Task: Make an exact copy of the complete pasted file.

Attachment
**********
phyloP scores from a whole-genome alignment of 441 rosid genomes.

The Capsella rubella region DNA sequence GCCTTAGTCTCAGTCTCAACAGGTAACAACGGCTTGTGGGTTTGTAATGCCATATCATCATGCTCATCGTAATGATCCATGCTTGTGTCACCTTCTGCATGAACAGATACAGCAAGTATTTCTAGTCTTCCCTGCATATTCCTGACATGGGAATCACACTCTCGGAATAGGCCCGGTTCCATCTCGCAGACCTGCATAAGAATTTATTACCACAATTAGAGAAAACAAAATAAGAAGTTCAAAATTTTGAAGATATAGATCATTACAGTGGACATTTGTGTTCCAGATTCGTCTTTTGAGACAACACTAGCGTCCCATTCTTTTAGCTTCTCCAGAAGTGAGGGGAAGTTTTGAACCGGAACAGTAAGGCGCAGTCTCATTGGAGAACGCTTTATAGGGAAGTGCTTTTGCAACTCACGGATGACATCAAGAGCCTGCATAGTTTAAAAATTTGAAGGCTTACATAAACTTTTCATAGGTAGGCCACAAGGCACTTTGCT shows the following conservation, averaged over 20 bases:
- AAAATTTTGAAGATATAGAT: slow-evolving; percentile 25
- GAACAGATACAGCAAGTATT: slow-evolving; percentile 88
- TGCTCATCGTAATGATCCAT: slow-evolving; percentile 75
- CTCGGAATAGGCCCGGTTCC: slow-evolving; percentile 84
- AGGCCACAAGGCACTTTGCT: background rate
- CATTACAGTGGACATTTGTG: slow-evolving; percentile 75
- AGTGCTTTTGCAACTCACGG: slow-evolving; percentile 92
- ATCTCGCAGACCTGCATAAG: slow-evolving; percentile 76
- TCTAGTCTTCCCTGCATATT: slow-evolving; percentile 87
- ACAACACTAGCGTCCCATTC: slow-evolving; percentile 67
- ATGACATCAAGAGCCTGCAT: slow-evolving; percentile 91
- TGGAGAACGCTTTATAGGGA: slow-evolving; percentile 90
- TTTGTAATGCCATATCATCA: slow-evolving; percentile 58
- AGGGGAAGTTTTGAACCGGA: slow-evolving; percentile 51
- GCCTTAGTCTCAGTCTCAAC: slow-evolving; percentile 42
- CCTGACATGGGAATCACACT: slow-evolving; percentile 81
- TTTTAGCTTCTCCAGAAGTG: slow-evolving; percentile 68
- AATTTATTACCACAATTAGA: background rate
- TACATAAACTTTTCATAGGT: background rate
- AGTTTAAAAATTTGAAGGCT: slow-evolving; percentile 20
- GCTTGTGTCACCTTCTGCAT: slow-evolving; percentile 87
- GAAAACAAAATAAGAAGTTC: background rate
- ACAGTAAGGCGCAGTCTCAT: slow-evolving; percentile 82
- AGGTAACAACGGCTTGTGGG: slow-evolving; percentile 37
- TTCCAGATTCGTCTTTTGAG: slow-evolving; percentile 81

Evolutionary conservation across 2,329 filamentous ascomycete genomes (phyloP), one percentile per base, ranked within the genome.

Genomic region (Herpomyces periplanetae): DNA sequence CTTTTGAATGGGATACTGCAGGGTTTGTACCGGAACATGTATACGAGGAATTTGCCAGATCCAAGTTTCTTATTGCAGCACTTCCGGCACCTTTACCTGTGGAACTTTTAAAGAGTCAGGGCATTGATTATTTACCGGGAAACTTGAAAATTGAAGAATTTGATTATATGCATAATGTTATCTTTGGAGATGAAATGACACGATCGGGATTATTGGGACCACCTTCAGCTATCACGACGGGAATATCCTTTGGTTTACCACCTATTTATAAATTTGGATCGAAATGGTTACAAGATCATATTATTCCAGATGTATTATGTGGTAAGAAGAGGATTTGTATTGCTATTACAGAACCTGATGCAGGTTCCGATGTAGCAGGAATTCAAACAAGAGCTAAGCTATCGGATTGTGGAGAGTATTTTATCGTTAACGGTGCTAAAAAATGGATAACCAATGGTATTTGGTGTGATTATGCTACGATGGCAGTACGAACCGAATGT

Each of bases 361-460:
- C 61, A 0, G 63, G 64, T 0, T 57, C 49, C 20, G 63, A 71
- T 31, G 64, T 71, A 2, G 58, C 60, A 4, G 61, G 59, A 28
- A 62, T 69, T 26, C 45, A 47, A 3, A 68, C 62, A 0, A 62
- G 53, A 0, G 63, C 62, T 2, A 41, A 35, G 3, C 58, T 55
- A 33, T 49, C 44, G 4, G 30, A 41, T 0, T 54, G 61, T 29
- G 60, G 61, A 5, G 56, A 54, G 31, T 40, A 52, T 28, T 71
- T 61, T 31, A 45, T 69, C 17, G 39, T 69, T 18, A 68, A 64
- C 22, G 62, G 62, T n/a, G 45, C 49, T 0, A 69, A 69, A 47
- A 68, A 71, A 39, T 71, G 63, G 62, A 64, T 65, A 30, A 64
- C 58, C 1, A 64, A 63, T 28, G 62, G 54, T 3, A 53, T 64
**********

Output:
phyloP scores from a whole-genome alignment of 441 rosid genomes.

The Capsella rubella region DNA sequence GCCTTAGTCTCAGTCTCAACAGGTAACAACGGCTTGTGGGTTTGTAATGCCATATCATCATGCTCATCGTAATGATCCATGCTTGTGTCACCTTCTGCATGAACAGATACAGCAAGTATTTCTAGTCTTCCCTGCATATTCCTGACATGGGAATCACACTCTCGGAATAGGCCCGGTTCCATCTCGCAGACCTGCATAAGAATTTATTACCACAATTAGAGAAAACAAAATAAGAAGTTCAAAATTTTGAAGATATAGATCATTACAGTGGACATTTGTGTTCCAGATTCGTCTTTTGAGACAACACTAGCGTCCCATTCTTTTAGCTTCTCCAGAAGTGAGGGGAAGTTTTGAACCGGAACAGTAAGGCGCAGTCTCATTGGAGAACGCTTTATAGGGAAGTGCTTTTGCAACTCACGGATGACATCAAGAGCCTGCATAGTTTAAAAATTTGAAGGCTTACATAAACTTTTCATAGGTAGGCCACAAGGCACTTTGCT shows the following conservation, averaged over 20 bases:
- AAAATTTTGAAGATATAGAT: slow-evolving; percentile 25
- GAACAGATACAGCAAGTATT: slow-evolving; percentile 88
- TGCTCATCGTAATGATCCAT: slow-evolving; percentile 75
- CTCGGAATAGGCCCGGTTCC: slow-evolving; percentile 84
- AGGCCACAAGGCACTTTGCT: background rate
- CATTACAGTGGACATTTGTG: slow-evolving; percentile 75
- AGTGCTTTTGCAACTCACGG: slow-evolving; percentile 92
- ATCTCGCAGACCTGCATAAG: slow-evolving; percentile 76
- TCTAGTCTTCCCTGCATATT: slow-evolving; percentile 87
- ACAACACTAGCGTCCCATTC: slow-evolving; percentile 67
- ATGACATCAAGAGCCTGCAT: slow-evolving; percentile 91
- TGGAGAACGCTTTATAGGGA: slow-evolving; percentile 90
- TTTGTAATGCCATATCATCA: slow-evolving; percentile 58
- AGGGGAAGTTTTGAACCGGA: slow-evolving; percentile 51
- GCCTTAGTCTCAGTCTCAAC: slow-evolving; percentile 42
- CCTGACATGGGAATCACACT: slow-evolving; percentile 81
- TTTTAGCTTCTCCAGAAGTG: slow-evolving; percentile 68
- AATTTATTACCACAATTAGA: background rate
- TACATAAACTTTTCATAGGT: background rate
- AGTTTAAAAATTTGAAGGCT: slow-evolving; percentile 20
- GCTTGTGTCACCTTCTGCAT: slow-evolving; percentile 87
- GAAAACAAAATAAGAAGTTC: background rate
- ACAGTAAGGCGCAGTCTCAT: slow-evolving; percentile 82
- AGGTAACAACGGCTTGTGGG: slow-evolving; percentile 37
- TTCCAGATTCGTCTTTTGAG: slow-evolving; percentile 81

Evolutionary conservation across 2,329 filamentous ascomycete genomes (phyloP), one percentile per base, ranked within the genome.

Genomic region (Herpomyces periplanetae): DNA sequence CTTTTGAATGGGATACTGCAGGGTTTGTACCGGAACATGTATACGAGGAATTTGCCAGATCCAAGTTTCTTATTGCAGCACTTCCGGCACCTTTACCTGTGGAACTTTTAAAGAGTCAGGGCATTGATTATTTACCGGGAAACTTGAAAATTGAAGAATTTGATTATATGCATAATGTTATCTTTGGAGATGAAATGACACGATCGGGATTATTGGGACCACCTTCAGCTATCACGACGGGAATATCCTTTGGTTTACCACCTATTTATAAATTTGGATCGAAATGGTTACAAGATCATATTATTCCAGATGTATTATGTGGTAAGAAGAGGATTTGTATTGCTATTACAGAACCTGATGCAGGTTCCGATGTAGCAGGAATTCAAACAAGAGCTAAGCTATCGGATTGTGGAGAGTATTTTATCGTTAACGGTGCTAAAAAATGGATAACCAATGGTATTTGGTGTGATTATGCTACGATGGCAGTACGAACCGAATGT

Each of bases 361-460:
- C 61, A 0, G 63, G 64, T 0, T 57, C 49, C 20, G 63, A 71
- T 31, G 64, T 71, A 2, G 58, C 60, A 4, G 61, G 59, A 28
- A 62, T 69, T 26, C 45, A 47, A 3, A 68, C 62, A 0, A 62
- G 53, A 0, G 63, C 62, T 2, A 41, A 35, G 3, C 58, T 55
- A 33, T 49, C 44, G 4, G 30, A 41, T 0, T 54, G 61, T 29
- G 60, G 61, A 5, G 56, A 54, G 31, T 40, A 52, T 28, T 71
- T 61, T 31, A 45, T 69, C 17, G 39, T 69, T 18, A 68, A 64
- C 22, G 62, G 62, T n/a, G 45, C 49, T 0, A 69, A 69, A 47
- A 68, A 71, A 39, T 71, G 63, G 62, A 64, T 65, A 30, A 64
- C 58, C 1, A 64, A 63, T 28, G 62, G 54, T 3, A 53, T 64